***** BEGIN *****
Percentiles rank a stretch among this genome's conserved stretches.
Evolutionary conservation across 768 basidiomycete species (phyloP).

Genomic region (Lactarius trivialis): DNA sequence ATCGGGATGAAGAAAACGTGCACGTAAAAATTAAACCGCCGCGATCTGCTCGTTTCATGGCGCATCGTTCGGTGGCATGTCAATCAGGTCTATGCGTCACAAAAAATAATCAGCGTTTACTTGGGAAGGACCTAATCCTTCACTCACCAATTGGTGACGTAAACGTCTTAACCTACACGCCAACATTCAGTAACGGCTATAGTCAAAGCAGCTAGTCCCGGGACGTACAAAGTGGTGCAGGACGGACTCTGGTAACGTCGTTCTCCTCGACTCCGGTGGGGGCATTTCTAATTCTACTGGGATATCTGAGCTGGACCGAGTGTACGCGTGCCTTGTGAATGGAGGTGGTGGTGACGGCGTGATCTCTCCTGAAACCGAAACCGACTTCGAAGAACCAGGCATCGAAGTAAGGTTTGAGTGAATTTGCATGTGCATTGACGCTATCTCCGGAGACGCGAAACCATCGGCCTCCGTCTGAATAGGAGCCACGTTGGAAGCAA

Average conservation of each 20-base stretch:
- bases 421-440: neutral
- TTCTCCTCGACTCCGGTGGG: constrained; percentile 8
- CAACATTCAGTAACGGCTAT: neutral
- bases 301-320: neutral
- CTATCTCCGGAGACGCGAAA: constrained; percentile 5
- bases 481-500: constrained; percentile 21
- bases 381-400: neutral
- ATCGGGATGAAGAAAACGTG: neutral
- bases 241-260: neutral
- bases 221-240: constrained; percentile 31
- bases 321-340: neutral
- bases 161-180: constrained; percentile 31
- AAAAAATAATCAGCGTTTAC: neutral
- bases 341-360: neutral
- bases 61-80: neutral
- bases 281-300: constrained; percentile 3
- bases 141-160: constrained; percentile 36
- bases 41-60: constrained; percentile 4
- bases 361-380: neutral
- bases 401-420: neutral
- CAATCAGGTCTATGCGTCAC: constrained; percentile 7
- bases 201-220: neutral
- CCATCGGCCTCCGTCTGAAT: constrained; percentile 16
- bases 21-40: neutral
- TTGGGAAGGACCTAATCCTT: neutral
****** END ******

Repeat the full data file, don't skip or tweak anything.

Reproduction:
Percentiles rank a stretch among this genome's conserved stretches.
Evolutionary conservation across 768 basidiomycete species (phyloP).

Genomic region (Lactarius trivialis): DNA sequence ATCGGGATGAAGAAAACGTGCACGTAAAAATTAAACCGCCGCGATCTGCTCGTTTCATGGCGCATCGTTCGGTGGCATGTCAATCAGGTCTATGCGTCACAAAAAATAATCAGCGTTTACTTGGGAAGGACCTAATCCTTCACTCACCAATTGGTGACGTAAACGTCTTAACCTACACGCCAACATTCAGTAACGGCTATAGTCAAAGCAGCTAGTCCCGGGACGTACAAAGTGGTGCAGGACGGACTCTGGTAACGTCGTTCTCCTCGACTCCGGTGGGGGCATTTCTAATTCTACTGGGATATCTGAGCTGGACCGAGTGTACGCGTGCCTTGTGAATGGAGGTGGTGGTGACGGCGTGATCTCTCCTGAAACCGAAACCGACTTCGAAGAACCAGGCATCGAAGTAAGGTTTGAGTGAATTTGCATGTGCATTGACGCTATCTCCGGAGACGCGAAACCATCGGCCTCCGTCTGAATAGGAGCCACGTTGGAAGCAA

Average conservation of each 20-base stretch:
- bases 421-440: neutral
- TTCTCCTCGACTCCGGTGGG: constrained; percentile 8
- CAACATTCAGTAACGGCTAT: neutral
- bases 301-320: neutral
- CTATCTCCGGAGACGCGAAA: constrained; percentile 5
- bases 481-500: constrained; percentile 21
- bases 381-400: neutral
- ATCGGGATGAAGAAAACGTG: neutral
- bases 241-260: neutral
- bases 221-240: constrained; percentile 31
- bases 321-340: neutral
- bases 161-180: constrained; percentile 31
- AAAAAATAATCAGCGTTTAC: neutral
- bases 341-360: neutral
- bases 61-80: neutral
- bases 281-300: constrained; percentile 3
- bases 141-160: constrained; percentile 36
- bases 41-60: constrained; percentile 4
- bases 361-380: neutral
- bases 401-420: neutral
- CAATCAGGTCTATGCGTCAC: constrained; percentile 7
- bases 201-220: neutral
- CCATCGGCCTCCGTCTGAAT: constrained; percentile 16
- bases 21-40: neutral
- TTGGGAAGGACCTAATCCTT: neutral